YouTube Clips

In speaking about using short YouTube videos in our CI classes (see categories on that topic), Sabrina once described how they can be used. Here is that description. Using videos for CI just adds to our list of things we can do to use CI in our classrooms, but they have to be used in the service of CI as Judy Dubois and Sabrina have often mentioned here over the years. Here is what Sabrina says on it:

There is no substitute for CI. Whatever I do in my classes, my rationale is ALWAYS to deliver CI. And it always is on the back on my mind, informing everything I do.

So with this video*, although I won’t be delivering the CI myself, this adorable little girl will. And I trust it will be compelling b/c how could you not totally fall in love with that adorable little girl telling such a cute little story?

Most importantly b/c I have these kids for 2 years now, I KNOW the language they have acquired , and I can go in tomorrow confident they will be familiar with 95 % of what that adorable little girl said.

The only thing that may sound different to them is the accent (this girl has a southern accent whereas my accent is Parisian) . But I ‘ll let them watch it twice if necessary. I think it s great that they can hear different accents.

When I showed my kids the Canadian Clip about texting and driving**, I asked them if they heard the different accent and they were able to hear it.

The other video I sent, the commercial clip called ipad vs paper is different. I use a total different approach with that one. The commercial has almost no words, but the message is clear through the visuals.   So I have already planned out all the CI I will use. I plan to stop the video at each new image and will circle the who/where/when/what/how/why questions and will provide the structures/words they don’t have and we’ll circle that . That is like movie talk but done on a smaller scale. I plan on circling that for about 40 minutes BTW.

To me it’s just another form of CI , and it gives them a break from the stories , adds a little novelty , cute visuals, and their brain needs that.

*http://www.youtube.com/watch?v=381bv0_Gpo8

**http://www.youtube.com/watch?v=yoGw5lDAYdQ&feature=youtu.be

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6 thoughts on “YouTube Clips”

  1. I recently did YouTube and Discuss (non-target language video) with 8th graders: Simon’s Cat “Scary Legs.” I showed the whole thing, then went back over & did a lot of pausing, discussing, circling, all using structures I wanted to spend a lot of discussion time on. Then one last time through the video with the sound low & my narration over it using the things we’d discussed, including the things they noted as much as I could as well as the target structures.

    As a follow up on the next day, I took screenshots of several points in the video. I put these pictures into a Powerpoint slideshow, leaving room at the top for captions. I asked kids for help creating sentences that matched each slide, sometimes leading with a target word to include. Typed “live” until class ended. After class, I wrote a sentence for each one & put them in a Word document in a table. The table format easily allowed me to alphabetize the sentences and scramble their order. The kids worked in pairs to copy the sentences into the Powerpoint on a matching slide, and then took turns reading sentences and translating to each other in what I’m calling PingPong. I liked that they had the picture for help remembering the meaning and reading.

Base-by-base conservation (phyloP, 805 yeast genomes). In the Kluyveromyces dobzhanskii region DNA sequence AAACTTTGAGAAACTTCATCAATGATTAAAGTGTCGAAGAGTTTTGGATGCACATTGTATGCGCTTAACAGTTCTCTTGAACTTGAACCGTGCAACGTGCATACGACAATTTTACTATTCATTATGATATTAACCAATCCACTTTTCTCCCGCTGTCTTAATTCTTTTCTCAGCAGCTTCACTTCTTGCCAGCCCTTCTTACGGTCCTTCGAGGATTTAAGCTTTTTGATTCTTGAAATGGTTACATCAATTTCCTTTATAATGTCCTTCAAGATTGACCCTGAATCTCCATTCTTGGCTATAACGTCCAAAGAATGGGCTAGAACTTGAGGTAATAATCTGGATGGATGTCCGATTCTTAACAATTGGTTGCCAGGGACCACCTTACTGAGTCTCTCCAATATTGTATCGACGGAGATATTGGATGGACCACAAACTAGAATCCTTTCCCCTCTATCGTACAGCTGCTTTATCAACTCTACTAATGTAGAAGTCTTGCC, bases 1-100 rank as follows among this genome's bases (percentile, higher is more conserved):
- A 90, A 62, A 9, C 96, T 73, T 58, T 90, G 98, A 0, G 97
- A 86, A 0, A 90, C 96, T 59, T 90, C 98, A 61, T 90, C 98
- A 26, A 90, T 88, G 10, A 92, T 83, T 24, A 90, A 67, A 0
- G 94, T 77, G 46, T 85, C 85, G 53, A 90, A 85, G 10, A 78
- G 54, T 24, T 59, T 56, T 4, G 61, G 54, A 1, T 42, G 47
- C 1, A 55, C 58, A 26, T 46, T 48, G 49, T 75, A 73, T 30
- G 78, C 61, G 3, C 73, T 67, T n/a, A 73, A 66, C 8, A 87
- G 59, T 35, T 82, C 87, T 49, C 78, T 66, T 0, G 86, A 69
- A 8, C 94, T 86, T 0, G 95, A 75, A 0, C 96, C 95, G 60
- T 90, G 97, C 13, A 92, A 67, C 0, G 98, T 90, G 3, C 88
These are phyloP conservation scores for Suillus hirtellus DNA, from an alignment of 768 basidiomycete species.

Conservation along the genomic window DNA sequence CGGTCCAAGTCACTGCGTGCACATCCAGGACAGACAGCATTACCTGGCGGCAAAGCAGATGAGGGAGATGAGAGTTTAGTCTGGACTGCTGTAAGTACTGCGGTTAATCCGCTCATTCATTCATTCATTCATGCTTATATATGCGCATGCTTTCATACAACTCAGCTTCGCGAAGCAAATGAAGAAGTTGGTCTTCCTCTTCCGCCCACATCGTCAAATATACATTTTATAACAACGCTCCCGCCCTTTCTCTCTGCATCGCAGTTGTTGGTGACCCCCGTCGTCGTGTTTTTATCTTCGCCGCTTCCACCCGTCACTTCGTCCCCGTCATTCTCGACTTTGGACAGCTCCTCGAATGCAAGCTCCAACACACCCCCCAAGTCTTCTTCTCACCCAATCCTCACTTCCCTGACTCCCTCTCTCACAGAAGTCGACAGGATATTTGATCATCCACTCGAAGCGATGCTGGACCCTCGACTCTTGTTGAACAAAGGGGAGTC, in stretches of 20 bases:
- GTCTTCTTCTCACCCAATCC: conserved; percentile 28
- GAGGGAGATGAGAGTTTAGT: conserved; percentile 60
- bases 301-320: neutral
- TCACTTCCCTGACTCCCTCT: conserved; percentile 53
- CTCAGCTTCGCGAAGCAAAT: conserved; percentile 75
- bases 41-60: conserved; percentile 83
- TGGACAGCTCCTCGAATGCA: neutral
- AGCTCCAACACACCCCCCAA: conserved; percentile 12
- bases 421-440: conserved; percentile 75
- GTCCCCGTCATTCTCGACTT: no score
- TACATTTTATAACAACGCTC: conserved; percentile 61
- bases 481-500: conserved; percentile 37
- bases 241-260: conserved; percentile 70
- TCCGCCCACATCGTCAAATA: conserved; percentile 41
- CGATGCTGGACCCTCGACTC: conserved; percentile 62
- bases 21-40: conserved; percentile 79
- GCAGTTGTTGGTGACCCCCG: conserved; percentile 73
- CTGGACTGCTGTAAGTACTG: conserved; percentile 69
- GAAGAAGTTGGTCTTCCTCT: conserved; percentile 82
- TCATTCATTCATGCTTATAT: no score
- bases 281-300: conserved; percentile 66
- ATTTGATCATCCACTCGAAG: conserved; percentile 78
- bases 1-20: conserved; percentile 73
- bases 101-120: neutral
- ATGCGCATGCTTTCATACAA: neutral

One thing to adjust: I should’ve made about 8-10 slides for them (I had 16, too many). For Ping Pong there need to be more. It took me 25-30 minutes of prep time, but now I have it forever. Not sure how I had these ideas, except the final step I think comes from Blaine Ray (?). I haven’t kept notes on where I find things.

    They did some freewriting today, and one of the girls had lots of use of the structures introduced in these activities – used perfectly even though the sentence order differs from English. It was cool.

    1. I like this idea of ordering sentences from a previous story discussed in class. I’m going to try that, perhaps before doing a full read through, as per Reading Option A.

  2. Diane, aren’t Simon’s Cat the best clips! I love them because they are short and can easily be adapted by level. I just did “Cat Man Doo” with levels 1 and 2. I used the snipping tool and printed slides for the kids. I did a reading, a textivate scrambled sentence tiles, and a textivate fill in the letters. Monday, they will get the screen shots. I have used Laurie’s scaffolded writing idea and given them sentences for a beginning, middle, and end. They are free to add to those sentences and invited to fill in the rest of the story. I used wants to eat, wants to sleep, hits him/her and bed, bedroom, etc. Can’t wait ’til Monday to see how this turns out! Can’t wait ’til Monday????!!!! Huh?

    1. I’ve used that one, too. It’s great! In fact, just got home from tutoring a girl who re-read our summary (typed up 2 weeks ago while watching) of Cat Man Doo. “Feed Me” has a lot of potential for beginners, too: wants to eat, won’t wait, on the counter, on the floor, on his head, stuff like that.

      Next time around with a video, I’ll add that kind of scaffolded writing for the older groups. They need more structure to increase the depth of their writing – if it’s a free write, several of them tend to write a lot of “I like blahblah. I don’t like blahblah.” without using more interesting details or a coherent storyline or dialogue.

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